A while ago I bought one of these kits which included an Arduino clone and a Roving Networks wifi mdule. It is meant to be the cheapest way to get the Arduino onto a wifi network and hence send data out to the world. This blog post is my notes on getting it all working and any issues that I had. This might also be useful to people trying to get this device working with the new Cosm website, rather than the old Pachube which is used in the tutorial I followed, although the API (the method of sending data) is the same.

I followed this tutorial which is a run through of getting temperature data onto Cosm (previously called Pachube).

After adding a temperature sensor (see my previous post on reading temperaure), I needed to set up a feed on my Cosm account and use the key for this feed to program into the Arduino. I used a key which was allowed to ‘read, update, create’ although the only function required will be to update (or PUT as it used to be called).

I saved the key for use in the arduino programming. I also created two datastreams, one called ‘0’ and one called ‘1’. These will display data I will send to them.

I downloaded the latest version of John Crouchley’s WiFly code. It is worth noting that this must be compiled and uploaded using the latest Arduino 1.0 IDE. There have been a number of changes to the Ethernet libraries, hence the code does not work on Arduino 0022 IDE. Save the files to your ‘libraries’ folder within your sketchbook. Open the Arduino IDE and you should have a number of examples under the WiFly tab.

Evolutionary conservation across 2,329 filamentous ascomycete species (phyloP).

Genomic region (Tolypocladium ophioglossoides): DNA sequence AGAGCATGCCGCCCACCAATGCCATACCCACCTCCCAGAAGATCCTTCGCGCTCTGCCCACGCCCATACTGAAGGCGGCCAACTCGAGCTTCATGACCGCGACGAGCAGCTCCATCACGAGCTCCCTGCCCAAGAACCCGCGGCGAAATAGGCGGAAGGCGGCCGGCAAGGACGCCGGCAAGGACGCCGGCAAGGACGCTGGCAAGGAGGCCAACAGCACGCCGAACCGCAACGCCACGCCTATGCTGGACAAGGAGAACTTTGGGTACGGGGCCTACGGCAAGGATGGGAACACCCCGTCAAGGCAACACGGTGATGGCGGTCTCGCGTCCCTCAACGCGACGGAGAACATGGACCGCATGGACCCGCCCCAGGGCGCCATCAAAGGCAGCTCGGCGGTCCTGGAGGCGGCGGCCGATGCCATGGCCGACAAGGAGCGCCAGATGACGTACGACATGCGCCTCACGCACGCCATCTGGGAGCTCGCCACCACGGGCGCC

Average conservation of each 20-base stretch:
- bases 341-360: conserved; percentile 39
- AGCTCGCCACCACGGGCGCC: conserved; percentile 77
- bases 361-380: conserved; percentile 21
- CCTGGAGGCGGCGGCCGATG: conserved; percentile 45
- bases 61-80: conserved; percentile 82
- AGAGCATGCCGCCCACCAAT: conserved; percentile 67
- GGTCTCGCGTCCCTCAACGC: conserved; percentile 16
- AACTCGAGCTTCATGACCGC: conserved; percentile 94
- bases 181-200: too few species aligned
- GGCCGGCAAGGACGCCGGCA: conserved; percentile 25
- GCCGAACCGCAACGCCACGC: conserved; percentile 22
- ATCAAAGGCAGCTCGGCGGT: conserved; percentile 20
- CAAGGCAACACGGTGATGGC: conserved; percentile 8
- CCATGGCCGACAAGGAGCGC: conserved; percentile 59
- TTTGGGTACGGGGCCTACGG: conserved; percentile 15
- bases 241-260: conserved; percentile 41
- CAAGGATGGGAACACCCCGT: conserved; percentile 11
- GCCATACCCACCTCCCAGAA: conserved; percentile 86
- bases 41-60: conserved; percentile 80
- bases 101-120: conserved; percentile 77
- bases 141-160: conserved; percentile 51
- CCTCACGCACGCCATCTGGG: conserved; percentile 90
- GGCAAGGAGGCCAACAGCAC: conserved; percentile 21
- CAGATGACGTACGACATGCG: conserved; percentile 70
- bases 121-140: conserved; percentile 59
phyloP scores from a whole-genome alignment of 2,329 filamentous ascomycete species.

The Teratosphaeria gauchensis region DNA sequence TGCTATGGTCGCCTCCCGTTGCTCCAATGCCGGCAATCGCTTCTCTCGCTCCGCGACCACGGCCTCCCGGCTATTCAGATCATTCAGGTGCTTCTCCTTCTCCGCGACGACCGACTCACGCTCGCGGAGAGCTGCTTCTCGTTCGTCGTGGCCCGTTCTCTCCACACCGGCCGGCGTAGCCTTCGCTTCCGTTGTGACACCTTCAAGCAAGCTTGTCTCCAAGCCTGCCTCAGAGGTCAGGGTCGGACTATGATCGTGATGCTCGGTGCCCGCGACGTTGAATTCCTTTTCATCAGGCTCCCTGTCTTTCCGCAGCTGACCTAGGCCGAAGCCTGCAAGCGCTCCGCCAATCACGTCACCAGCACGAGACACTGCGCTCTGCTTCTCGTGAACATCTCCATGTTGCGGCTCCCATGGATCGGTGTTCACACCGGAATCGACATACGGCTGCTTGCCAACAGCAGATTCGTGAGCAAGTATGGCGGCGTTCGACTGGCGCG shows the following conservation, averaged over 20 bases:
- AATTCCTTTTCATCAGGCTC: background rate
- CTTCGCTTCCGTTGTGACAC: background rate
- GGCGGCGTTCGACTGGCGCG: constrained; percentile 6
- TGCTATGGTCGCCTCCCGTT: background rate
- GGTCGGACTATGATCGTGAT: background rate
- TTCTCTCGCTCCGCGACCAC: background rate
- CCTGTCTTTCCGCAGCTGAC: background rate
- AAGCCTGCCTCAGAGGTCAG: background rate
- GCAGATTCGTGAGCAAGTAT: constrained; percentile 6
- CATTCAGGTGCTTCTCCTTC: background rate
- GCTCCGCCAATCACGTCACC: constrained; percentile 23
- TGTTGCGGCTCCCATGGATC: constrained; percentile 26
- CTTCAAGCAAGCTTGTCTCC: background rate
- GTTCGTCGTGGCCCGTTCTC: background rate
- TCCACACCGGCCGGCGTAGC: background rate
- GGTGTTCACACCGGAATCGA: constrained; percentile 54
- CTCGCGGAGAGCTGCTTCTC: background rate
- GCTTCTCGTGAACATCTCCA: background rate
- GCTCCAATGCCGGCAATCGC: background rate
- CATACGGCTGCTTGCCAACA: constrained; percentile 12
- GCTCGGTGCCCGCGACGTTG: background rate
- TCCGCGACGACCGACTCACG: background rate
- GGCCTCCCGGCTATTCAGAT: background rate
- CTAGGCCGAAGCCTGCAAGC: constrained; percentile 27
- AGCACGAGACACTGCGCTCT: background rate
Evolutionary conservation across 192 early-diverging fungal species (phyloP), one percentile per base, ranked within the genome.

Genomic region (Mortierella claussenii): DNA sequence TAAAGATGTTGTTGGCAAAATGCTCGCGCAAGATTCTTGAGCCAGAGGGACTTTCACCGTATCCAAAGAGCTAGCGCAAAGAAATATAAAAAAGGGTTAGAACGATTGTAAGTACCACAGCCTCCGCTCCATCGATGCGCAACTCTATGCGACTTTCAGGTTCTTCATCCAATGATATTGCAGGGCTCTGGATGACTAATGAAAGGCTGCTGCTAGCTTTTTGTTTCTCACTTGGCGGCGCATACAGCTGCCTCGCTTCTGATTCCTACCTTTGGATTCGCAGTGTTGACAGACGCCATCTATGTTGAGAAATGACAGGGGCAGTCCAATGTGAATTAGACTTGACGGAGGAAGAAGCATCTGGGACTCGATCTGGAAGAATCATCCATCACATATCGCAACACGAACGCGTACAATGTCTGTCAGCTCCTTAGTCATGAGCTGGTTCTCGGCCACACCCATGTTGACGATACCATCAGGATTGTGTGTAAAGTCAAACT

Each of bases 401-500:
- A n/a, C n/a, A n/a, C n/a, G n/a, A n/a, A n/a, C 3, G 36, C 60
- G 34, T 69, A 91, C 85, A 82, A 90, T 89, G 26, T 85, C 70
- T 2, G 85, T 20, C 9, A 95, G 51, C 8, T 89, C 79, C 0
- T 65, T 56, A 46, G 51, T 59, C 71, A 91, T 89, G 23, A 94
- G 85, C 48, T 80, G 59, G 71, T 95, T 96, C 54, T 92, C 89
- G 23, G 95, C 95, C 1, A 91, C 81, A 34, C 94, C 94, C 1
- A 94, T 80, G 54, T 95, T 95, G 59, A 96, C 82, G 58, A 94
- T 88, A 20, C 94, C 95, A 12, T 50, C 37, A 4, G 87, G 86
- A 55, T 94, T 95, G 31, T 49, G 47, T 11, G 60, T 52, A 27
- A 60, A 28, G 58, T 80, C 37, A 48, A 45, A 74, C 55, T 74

Open ‘WiFly_PachubeClient_Ciseco’ and have a look at it. There are two pages, one with the main code and a additional page called ‘Credentials.h’. You must put the data specific to your set up into ‘Credentials.h’. This includes:

  • WiFi network info (SSID and network password)
  • Pachube/Cosm key

You can create one by logging in, clicking your details and clicking ‘Keys’. Follow the tutorial mentioned above for more details.

  • Pachube/Cosm feed ID

The feed ID can be found by clicking on the feed you have created and then checking the http address. This will include the feed ID in the format: https://cosm.com/feeds/XXXXX where XXXXX is the feed ID you need.

This compiled correctly and uploaded. The example is designed to read data from the analogue 0 pin and upload to Cosm.

I wanted to read data from a temperature sensor (as shown in this article). So I created new example code which reads a DS18B20 1-wire temperature sensor which is attached to pin 6. This data is then fed to your Cosm feed.

The Arduino 1.0 code can be downloaded here. You will need to fill in the Credentials.h file with the relevant data for your network/Cosm feed.

If you are interested the test temperature feed is available for public viewing here. The data might be a bit sporadic as I’m still working on the unit, which will eventually be a WiFi connected weather station, with temp, humidity, windspeed and irradiance…..

You can also easily embed the code into your website using a line similar to, but replacing ‘504’ with your feed ID and ‘1’ with your data stream ID:

Data from my stream is here, this is temperature in my workshop (ignore the weird testing numbers at the beginning):

alt

Leave a Reply

Your email address will not be published. Required fields are marked *